Ecovillage demonstration garden
In the early days of the Ecovillage planning process, we were asked by the Shire to prove that our proposed community gardens would be large enough to supply the fresh food needs of future residents.
It was difficult for us to find published data on growing food in the Margaret River area, so Mike and Michelle set up a model veggie patch at home. They worked out that 20 sqm per person was enough space to keep their household well supplied with leafy greens, vegetables and herbs throughout the year, and was easily managed by one person in their spare time. We decided to continue this demonstration at the Ecovillage office in Witchcliffe, so that visitors could see a productive allotment-style garden in action. We hope that as we move towards pre-sales and construction of Stage 1, it will become a focal point for gatherings, workshops and events for the future Ecovillage community.
The veggie patch
When we moved in to the Ecovillage office, the garden already had an overgrown orchard with citrus, stone fruit, fig and mulberry trees, and a lovely old Fuerte avocado. Our French vineyard workers had built a fenced veggie patch to grow some corn and potatoes, so we tidied that up, and set it out as a model to provide roughly enough growing space for two small Ecovillage households (2 x 40sqm) and a single person household (1 x 20sqm.) The garden is looked after by PB Foreman, our horticultural and permaculture guru, with occasional help from the Ecovillage team and volunteers.
Because we are a working office and not a “household,” we tend to plant lots of single harvest crops like garlic, onions, beetroot and carrots for staff and visitors to share, as well as salad vegetables for staff lunches. Like the Ecovillage vineyard, the patch is certified organic “in conversion” by NASAA. We source locally grown organic seedlings and seeds, and we save seeds and grow our own seedlings in the greenhouse. We also companion plant, use cover crops, rotate crops, mulch and drip irrigate to conserve water, minimise inputs and digging to preserve soil health, and manage pests proactively.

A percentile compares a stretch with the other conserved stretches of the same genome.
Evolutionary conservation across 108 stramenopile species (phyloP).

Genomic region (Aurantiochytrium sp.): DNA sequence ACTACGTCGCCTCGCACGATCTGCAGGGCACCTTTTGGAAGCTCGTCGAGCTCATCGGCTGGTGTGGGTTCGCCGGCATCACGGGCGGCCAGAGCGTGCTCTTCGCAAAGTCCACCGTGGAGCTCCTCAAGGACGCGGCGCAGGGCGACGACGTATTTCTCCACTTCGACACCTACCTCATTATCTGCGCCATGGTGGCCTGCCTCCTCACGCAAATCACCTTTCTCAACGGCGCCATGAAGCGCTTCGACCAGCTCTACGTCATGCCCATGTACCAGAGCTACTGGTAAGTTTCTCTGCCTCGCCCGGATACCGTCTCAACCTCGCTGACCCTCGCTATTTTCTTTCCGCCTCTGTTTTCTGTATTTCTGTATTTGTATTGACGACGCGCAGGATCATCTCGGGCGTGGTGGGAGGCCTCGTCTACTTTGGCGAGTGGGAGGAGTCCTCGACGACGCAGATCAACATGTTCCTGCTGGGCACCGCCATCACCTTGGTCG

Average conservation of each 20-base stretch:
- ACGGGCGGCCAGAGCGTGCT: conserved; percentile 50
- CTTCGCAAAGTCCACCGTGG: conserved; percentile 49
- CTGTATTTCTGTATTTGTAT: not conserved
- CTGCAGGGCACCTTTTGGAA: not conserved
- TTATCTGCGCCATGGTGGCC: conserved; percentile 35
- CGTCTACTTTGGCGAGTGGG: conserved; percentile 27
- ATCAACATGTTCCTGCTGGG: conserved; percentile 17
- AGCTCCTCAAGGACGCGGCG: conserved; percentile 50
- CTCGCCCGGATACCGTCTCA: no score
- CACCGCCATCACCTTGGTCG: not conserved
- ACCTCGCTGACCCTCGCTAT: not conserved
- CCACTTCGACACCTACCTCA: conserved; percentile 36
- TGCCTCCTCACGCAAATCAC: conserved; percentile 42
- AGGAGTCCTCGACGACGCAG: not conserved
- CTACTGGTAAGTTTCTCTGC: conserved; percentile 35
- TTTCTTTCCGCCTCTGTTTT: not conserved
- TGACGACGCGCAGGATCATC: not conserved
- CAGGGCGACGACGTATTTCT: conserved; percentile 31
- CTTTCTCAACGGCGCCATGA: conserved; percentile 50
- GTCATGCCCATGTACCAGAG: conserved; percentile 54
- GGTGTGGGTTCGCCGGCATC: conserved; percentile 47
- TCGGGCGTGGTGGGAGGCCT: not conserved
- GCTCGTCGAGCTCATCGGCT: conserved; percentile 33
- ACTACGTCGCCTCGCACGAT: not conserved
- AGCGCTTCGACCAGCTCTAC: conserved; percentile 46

We have also used the office garden as a space to trial some of the permaculture design elements we have planned for the Ecovillage community gardens. We set up an aquaponic greenhouse to grow fish, strawberries, and leafy greens, established some larger permanent beds for growing sprawling summer vines and sweet potatoes, and installed a composting loo. We are looking forward to introducing some organic chooks later in the year to help us with pest management and weed control in the orchard, and setting up a bee hive for honey production.
At the front of the garden, PB has struck 6,000 vine cuttings in preparation for re-working a section of the Ecovillage’s organic vineyard. Out the back, we have built a grow out nursery for 1,000 Hass avocado seedlings. These are waiting to be planted in winter as part of the Ecovillage’s wastewater project, where they will value-add the Class “A” agricultural water produced by the wastewater plant once the Ecovillage is up and running.
A garden update will be a regular feature in future newsletters to let you know what we’re planting and harvesting, what’s growing well and what’s not. And if you live locally and you’d like to be involved in a future volunteer busy bee or planting day, please contact Michelle at firstname.lastname@example.org